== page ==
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  • West Head Look Out, Resolute Picnic Area and Red Hands Cave, Ku-ring-gai Chase National Park

    People enjoying the view out to sea from West Head lookout in Ku-ring-gai Chase National Park. Photo: David Finnegan/DPIE
    Photo Information

    People enjoying the view out to sea from West Head lookout

    West Head lookout

    Ku-ring-gai Chase National Park

    David Finnegan/DPIE (2012)

    20km north of Sydney, and just 1km west of world-famous Summer Bay (read: Home And Away) lies West Head. It’s a pram-friendly lookout with breath-taking views over Pittwater, Hawkesbury, Broken Bay, Barrenjoey Headland and the lighthouse.

    It’s easy to spend a bit of time here just-being. Great for a visit if you’ve got really little ones who don’t mind a car drive – do yours nod off too? Take West Head Road from McCarr’s Creek Road via Terrey Hills, or from the direction of Church Point. Parking is available 50 metres from the lookout, further if it’s busy.

    The Resolute Picnic Area is just a few minutes up the road. It’ll have you shaded below Sydney red gums in no time. There are BBQ facilities for plan-ahead types and an environmentally-friendly toilet for those of us whom nature strikes (empty your back pockets first! There’s no recovery from this one). Bring all your own supplies, including water – it’s all pure, unadulterated nature up here.

    Did You Know? Be still for just a moment. Know that you are surrounded by a quiet symphony of Aboriginal art throughout this area in the form of ancient rock art and engravings; in fact, over 350 Aboriginal sites have been recorded in this park.

    Only 600m from the picnic area, just an easy 10-minute walk, you’ll find the Red Hands Cave – the most renowned, known rock art in Ku-ring-gai Chase National Park. The air in this sacred place leaves you feeling a little bit different… and rich with reflective wonderment.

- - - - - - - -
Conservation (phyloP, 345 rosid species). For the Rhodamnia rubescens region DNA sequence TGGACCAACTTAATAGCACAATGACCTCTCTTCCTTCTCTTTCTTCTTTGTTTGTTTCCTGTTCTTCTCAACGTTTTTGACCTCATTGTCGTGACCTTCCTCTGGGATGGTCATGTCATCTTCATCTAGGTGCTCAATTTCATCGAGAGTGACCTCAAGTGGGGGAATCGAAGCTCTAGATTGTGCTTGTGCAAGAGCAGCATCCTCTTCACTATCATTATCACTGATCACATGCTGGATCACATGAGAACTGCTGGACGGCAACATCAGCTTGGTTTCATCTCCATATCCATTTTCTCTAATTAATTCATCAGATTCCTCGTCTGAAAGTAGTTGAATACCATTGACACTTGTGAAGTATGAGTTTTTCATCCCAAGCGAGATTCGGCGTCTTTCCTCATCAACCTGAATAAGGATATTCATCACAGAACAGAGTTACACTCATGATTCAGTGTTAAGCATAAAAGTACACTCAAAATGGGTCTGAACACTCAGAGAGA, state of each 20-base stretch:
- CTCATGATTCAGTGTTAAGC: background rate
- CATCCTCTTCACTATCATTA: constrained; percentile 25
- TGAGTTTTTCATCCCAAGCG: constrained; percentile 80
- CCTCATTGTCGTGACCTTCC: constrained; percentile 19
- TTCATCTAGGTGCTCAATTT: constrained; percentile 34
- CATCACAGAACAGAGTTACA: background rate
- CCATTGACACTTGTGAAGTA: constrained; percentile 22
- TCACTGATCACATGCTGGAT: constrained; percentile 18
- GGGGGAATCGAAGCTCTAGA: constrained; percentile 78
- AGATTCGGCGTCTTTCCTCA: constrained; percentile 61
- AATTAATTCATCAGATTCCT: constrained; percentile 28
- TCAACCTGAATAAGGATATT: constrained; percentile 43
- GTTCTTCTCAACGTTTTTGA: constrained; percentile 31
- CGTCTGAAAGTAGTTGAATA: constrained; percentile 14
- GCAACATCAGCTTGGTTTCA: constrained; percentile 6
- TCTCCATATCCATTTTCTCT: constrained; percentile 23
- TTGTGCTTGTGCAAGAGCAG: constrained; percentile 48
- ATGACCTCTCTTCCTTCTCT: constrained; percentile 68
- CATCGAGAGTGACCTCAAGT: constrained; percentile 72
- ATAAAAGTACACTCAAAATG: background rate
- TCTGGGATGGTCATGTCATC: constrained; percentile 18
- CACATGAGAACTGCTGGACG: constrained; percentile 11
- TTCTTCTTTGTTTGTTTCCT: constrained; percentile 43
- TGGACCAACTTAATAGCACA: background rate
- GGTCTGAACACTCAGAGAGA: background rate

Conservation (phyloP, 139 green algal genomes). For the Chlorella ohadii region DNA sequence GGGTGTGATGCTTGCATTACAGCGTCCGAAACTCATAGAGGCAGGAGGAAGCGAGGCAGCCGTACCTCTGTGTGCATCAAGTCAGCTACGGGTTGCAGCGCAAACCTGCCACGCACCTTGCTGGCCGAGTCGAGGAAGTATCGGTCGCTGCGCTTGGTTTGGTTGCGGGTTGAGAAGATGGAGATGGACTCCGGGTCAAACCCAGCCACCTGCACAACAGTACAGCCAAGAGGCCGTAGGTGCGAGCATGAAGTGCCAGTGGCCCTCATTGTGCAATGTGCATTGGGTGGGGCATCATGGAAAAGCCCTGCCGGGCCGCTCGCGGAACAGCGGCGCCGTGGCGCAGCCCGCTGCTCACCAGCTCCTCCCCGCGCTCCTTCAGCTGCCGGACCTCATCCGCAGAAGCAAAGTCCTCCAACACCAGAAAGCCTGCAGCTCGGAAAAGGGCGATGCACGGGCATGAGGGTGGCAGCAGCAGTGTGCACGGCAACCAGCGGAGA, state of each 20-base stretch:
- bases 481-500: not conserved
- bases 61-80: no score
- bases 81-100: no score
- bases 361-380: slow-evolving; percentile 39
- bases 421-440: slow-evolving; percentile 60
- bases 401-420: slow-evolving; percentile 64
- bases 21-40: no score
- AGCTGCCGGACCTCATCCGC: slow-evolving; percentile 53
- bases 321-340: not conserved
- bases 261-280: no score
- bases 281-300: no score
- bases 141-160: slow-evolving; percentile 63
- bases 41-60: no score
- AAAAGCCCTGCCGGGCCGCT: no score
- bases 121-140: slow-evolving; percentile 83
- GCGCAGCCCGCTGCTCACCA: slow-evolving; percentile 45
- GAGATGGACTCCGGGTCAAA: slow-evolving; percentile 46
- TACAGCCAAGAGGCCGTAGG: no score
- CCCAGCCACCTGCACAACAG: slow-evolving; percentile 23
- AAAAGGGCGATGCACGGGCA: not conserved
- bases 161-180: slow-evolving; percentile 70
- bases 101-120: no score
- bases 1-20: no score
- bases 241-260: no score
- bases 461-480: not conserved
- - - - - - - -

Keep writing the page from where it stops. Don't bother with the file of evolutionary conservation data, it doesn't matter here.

Big kids can take on the full Aboriginal Heritage walk. It’s a 4.4km loop, taking around three hours, give or take. Be sure to take plenty of water with you. Enjoy the nature – and the journey of young minds expanding before your eyes.

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And, because we know you’re familiar with it, let’s finish with a little bit of ‘housekeeping’ 🙂
It’s a good idea to:

  • Check the NPWS website for park alerts ahead of your planned visit, or call the Park visitor centre – controlled burning or fire bans can close parks at short notice
  • Pack lots of water, snacks and sunscreen – and whatever else you’ve got in your parent-kit! A basic first-aid kit keeps you prepped for trips and falls. Morebushwalking safety tips here
  • Pack a plastic-backed picnic rug to throw down when you find that sweet spot under a tree, or on a beach
  • Bring your own rubbish bags. Many parks don’t have rubbish bins so that wildlife is protected from harmful human food scraps, tins and wrappers
  • Charge your phone ahead of time – for happy snaps – or bring your camera. The best memories are made in nature – 90 percent of them in fact!
  • Leave no trace. As they say, ‘the only thing you should leave in a park is your gentle footprints’.

Nicely done, parents! So there’s your top five – the top picks for families.